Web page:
July 9, 2024

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Amy Suiter Clarke’s Lay Your Body Down Is Just… Brilliant.

Lay Your Body Down By Amy Suiter Clarke- Summary

Lay Your Body Down by Amy Suiter Clarke Goodreads summary (review below- also see my recent cult book favorites): After Del Walker fled her small hometown and its cult-like church, she vowed never to return. The man she loved, Lars, left her to marry the local golden girl Eve, and their romance is now the focus of Eve’s viral blog espousing the pastor’s conservative philosophy about women and marriage. But six years later, Lars is suddenly killed, and she’s convinced it couldn’t have been an accident.

When Del returns to her hometown for the funeral, she discovers the now mega-church—and the insidious, patriarchal teachings of Pastor Rick Franklin—has grown not only in size but in influence. Eve was clearly discontent in her marriage, despite the carefully constructed “Noble Wife” positivity of her blog posts, and Del knows better than anyone just how far she will go to get what she wants. Del is determined to cut through the church’s lies and corruption to find out who killed Lars—even if it means confronting the religious trauma she’s spent years trying to bury.

Lay Your Body Down By Amy Suiter Clarke- Review

If you’ve been around this site enough, you know my obsession with cult-themed books (Recent Favorites linked here). If you haven’t been around, welcome. Also, I have an obsession with cult books. So why am I mentioning this? Amy Suiter Clarke’s Lay Your Body Down is not a traditional cult book, and I love how Amy Suiter Clarke toes the line between cult and a mega-church gone haywire in scope, sphere, and influence.

She deftly raises the question and has characters mention the word cult several times but leaves it to readers to decide. The Messiah, or “The Mess,” doesn’t have all the markings of a traditional cult. First, you can attend college (although there are colleges preferred by The Mess). Two, you can have contact with people and family that are not a part of The Messiah. Nevertheless, it also has distinct characteristics of a cult- don’t question authority, you know what you need to know, and typical patriarchy structures. Additionally, it takes a bit from Scientology with the confessionals (in Scientology, it is called Auditing). “The Family” members are so afraid of being shunned that they often start making up sins to please their elders.

It transports me back to his office, back to those long sessions recounting every sinful thought or desire I ever had and then making up new ones when <the pastor> demanded more.

With all that in mind, the reader is left to decide if The Messiah is indeed a cult or a church that raises children (and brings in adults) in a strict form of thinking. And does it even matter what label you put on it? Any way you slice it, The Messiah and its leaders are dangerous.


Thank you to Harper Audio and William Morrow for the advanced audio copy of Lay Your Body Down by Amy Suiter Clarke, which releases on June 27th.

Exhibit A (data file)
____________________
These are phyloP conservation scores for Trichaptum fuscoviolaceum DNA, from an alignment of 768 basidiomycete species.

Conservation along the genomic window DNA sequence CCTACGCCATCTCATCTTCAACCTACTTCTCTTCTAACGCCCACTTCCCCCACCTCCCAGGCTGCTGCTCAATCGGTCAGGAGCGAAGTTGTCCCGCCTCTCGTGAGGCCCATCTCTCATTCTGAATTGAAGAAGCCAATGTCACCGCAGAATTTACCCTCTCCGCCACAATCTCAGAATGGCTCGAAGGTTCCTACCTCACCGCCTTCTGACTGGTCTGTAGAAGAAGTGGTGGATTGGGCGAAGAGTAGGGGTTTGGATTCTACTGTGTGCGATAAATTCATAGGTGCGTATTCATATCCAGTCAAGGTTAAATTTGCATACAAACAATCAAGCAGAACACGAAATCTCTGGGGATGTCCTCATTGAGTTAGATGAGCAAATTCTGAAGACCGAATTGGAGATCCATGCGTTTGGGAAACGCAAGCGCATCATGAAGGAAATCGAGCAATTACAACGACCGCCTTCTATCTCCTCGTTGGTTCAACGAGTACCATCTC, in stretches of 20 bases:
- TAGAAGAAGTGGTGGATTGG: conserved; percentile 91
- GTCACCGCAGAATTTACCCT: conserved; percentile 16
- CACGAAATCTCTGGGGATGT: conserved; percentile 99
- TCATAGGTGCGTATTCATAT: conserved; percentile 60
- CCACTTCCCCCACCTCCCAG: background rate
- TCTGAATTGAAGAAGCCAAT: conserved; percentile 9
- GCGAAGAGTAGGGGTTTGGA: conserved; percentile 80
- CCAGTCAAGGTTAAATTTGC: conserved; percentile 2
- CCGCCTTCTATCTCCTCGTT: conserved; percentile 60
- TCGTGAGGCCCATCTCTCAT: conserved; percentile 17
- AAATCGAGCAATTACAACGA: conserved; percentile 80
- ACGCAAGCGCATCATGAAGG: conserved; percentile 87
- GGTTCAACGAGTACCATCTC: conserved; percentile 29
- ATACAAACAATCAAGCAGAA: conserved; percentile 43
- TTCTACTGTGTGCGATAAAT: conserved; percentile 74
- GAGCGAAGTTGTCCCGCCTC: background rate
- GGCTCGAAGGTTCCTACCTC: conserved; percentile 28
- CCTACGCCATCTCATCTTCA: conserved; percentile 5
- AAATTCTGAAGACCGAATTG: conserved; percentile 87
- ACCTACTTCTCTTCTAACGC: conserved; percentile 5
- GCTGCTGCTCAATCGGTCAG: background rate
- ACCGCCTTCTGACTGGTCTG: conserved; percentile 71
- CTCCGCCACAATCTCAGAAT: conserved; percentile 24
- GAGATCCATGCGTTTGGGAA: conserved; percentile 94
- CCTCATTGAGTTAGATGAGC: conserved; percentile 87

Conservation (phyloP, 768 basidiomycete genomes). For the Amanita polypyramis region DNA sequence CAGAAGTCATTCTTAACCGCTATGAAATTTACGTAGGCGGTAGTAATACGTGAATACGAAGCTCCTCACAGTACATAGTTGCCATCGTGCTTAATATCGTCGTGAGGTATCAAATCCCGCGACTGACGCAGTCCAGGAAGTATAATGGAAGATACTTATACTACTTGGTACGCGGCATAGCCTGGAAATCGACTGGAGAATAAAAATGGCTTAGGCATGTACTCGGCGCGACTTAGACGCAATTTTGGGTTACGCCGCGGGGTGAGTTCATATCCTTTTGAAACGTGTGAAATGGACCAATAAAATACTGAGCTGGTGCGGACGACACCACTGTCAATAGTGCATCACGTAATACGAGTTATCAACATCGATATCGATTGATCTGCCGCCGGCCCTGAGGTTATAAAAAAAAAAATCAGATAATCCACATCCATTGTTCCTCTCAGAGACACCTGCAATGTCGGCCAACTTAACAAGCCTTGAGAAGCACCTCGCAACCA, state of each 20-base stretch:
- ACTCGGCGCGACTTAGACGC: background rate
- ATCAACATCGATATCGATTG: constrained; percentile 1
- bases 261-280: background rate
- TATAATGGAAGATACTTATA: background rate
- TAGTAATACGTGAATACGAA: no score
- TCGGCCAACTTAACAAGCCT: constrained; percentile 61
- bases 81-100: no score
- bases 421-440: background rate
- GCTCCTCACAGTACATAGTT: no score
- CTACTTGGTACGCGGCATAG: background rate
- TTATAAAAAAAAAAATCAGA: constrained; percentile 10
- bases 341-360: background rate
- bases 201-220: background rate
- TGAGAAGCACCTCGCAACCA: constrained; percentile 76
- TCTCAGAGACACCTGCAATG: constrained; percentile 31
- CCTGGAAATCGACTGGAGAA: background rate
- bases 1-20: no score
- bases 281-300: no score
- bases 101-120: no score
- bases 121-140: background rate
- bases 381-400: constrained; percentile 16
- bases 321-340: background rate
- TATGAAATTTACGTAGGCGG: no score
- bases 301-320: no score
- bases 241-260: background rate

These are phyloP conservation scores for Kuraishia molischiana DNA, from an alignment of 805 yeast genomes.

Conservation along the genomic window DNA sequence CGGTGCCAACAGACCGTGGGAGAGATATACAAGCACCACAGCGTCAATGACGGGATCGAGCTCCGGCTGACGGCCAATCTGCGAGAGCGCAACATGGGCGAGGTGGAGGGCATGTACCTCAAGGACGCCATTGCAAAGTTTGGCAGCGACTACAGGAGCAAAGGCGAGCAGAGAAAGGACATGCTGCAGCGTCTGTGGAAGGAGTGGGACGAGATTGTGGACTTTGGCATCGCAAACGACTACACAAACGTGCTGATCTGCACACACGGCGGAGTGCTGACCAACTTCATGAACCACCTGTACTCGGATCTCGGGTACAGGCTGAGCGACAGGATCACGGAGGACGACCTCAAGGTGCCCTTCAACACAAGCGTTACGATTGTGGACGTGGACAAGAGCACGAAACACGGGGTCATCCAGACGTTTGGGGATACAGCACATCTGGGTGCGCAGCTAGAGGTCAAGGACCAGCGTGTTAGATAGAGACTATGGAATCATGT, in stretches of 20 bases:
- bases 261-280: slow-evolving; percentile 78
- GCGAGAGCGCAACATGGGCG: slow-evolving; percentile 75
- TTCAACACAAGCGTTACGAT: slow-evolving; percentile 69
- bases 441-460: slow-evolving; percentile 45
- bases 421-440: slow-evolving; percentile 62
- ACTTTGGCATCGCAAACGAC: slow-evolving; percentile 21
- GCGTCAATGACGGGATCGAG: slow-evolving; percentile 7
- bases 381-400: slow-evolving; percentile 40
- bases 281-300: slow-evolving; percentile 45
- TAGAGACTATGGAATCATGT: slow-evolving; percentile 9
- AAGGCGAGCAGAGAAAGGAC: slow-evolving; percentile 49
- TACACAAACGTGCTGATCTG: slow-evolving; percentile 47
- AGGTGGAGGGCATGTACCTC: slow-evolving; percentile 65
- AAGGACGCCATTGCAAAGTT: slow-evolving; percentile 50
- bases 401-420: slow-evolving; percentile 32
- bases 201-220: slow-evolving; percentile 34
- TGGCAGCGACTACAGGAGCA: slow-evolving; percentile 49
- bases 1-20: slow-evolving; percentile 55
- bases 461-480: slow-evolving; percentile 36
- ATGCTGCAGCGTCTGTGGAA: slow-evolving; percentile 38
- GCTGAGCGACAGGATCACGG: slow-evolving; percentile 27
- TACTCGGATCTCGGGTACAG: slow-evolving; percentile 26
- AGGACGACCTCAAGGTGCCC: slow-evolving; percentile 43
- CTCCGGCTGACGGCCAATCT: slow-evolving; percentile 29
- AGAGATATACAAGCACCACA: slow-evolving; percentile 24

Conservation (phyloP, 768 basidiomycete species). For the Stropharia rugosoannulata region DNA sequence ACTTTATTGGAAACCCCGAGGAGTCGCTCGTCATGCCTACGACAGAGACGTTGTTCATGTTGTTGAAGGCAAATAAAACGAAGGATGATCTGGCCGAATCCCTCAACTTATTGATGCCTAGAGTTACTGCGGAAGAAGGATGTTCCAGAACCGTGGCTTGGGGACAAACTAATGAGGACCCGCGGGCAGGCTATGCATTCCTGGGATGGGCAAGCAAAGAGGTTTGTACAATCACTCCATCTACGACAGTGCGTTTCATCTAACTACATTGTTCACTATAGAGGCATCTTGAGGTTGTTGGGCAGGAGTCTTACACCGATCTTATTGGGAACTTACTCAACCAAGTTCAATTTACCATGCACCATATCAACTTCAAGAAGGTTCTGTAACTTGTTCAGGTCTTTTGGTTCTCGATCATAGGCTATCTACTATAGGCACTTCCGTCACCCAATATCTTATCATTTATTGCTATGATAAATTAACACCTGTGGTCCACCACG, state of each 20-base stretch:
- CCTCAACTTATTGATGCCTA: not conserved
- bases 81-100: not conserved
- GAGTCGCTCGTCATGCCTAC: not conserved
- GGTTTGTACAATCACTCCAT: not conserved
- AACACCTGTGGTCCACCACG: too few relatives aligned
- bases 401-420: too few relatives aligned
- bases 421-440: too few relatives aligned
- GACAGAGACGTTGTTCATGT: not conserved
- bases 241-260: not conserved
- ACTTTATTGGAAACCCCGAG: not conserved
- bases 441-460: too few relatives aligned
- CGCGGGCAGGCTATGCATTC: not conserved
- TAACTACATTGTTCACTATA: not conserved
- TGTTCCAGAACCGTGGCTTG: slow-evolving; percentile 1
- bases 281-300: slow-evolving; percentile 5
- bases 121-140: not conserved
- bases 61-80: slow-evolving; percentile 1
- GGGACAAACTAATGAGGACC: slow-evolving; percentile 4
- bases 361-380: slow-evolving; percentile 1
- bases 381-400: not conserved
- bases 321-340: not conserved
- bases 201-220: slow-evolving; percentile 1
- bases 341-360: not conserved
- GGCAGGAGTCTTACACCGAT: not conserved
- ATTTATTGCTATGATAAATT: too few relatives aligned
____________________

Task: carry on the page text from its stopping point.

When Delilah (renamed Lyla because Delilah was a temptress in the bible) returns home to investigate the death of a former love, she finds that the church she ran from has grown in influence, both over its members and the entire city. Road names have been changed, law enforcement is under its thumb, and everyone is afraid to speak ill of the church.

That isn’t the only social issue tapped into. Amy Suiter Clarke weaves in the definition of sexual abuse, distribution of child pornography, and sexual exploitation. She also nails the long-term trauma that can result from this kind of upbringing.

Lay Your Body Down excels in big reveals and tiny twists and turns from the beginning. They are slid into the plot effortlessly, fitting the story and utterly gripping. This is not a slow-roll thriller. It takes off like a shot from the beginning. It is fast-paced, never letting you go. In between all the suspense lies the emotional distress of different characters, and it is a gut punch. There were a couple of reveals that I had inklings of. But most of the tiny to big climaxes left me speechless.

Lay Your Body Down By Amy Suiter Clarke- Characters

Lay Your Body Down is told in alternating timelines and two Points of View. Eve and Delilah are voiced in both current and past timelines. Usually, I like my thrillers to have severely messed up characters. However, Amy Suiter Clarke has written a cast of likable, if not sympathetic, characters. These characters contrast the monstrosity of The Messiah’s leadership. Granted, Delilah fumbles around a lot in her attempt to investigate Lars’ death. She often jumps to conclusions without any rational reasoning. But it fits the character and her manic need to bring The Messiah down. She may be back to investigate Lars’s demise. But she also has an understandable and obvious obsession with the church.

Amy Suiter Clarke also shines in developing the characters and showing change over time. So many are forever changed (for good or bad) by the end of Lay Your Body Down. But few end where they started. This lends to the believability of the story. Lastly, The Messiah takes on a character-like feel. She utilizes it as a living, breathing, emotional, and consequential person. This goes above and beyond what it could have been left in another author’s hands.

Lay Your Body Down By Amy Suiter Clarke- Final Thoughts/Audiobook

I covered everything I really loved about Lay Your Body Down above. However, I want to take a moment to commend the audiobook production. It could get easily confused between the two points of view and multiple timelines. Because of how well-labeled the chapters are, this is not the case. Everything remains clear. The narration of the audiobook is also phenomenal.



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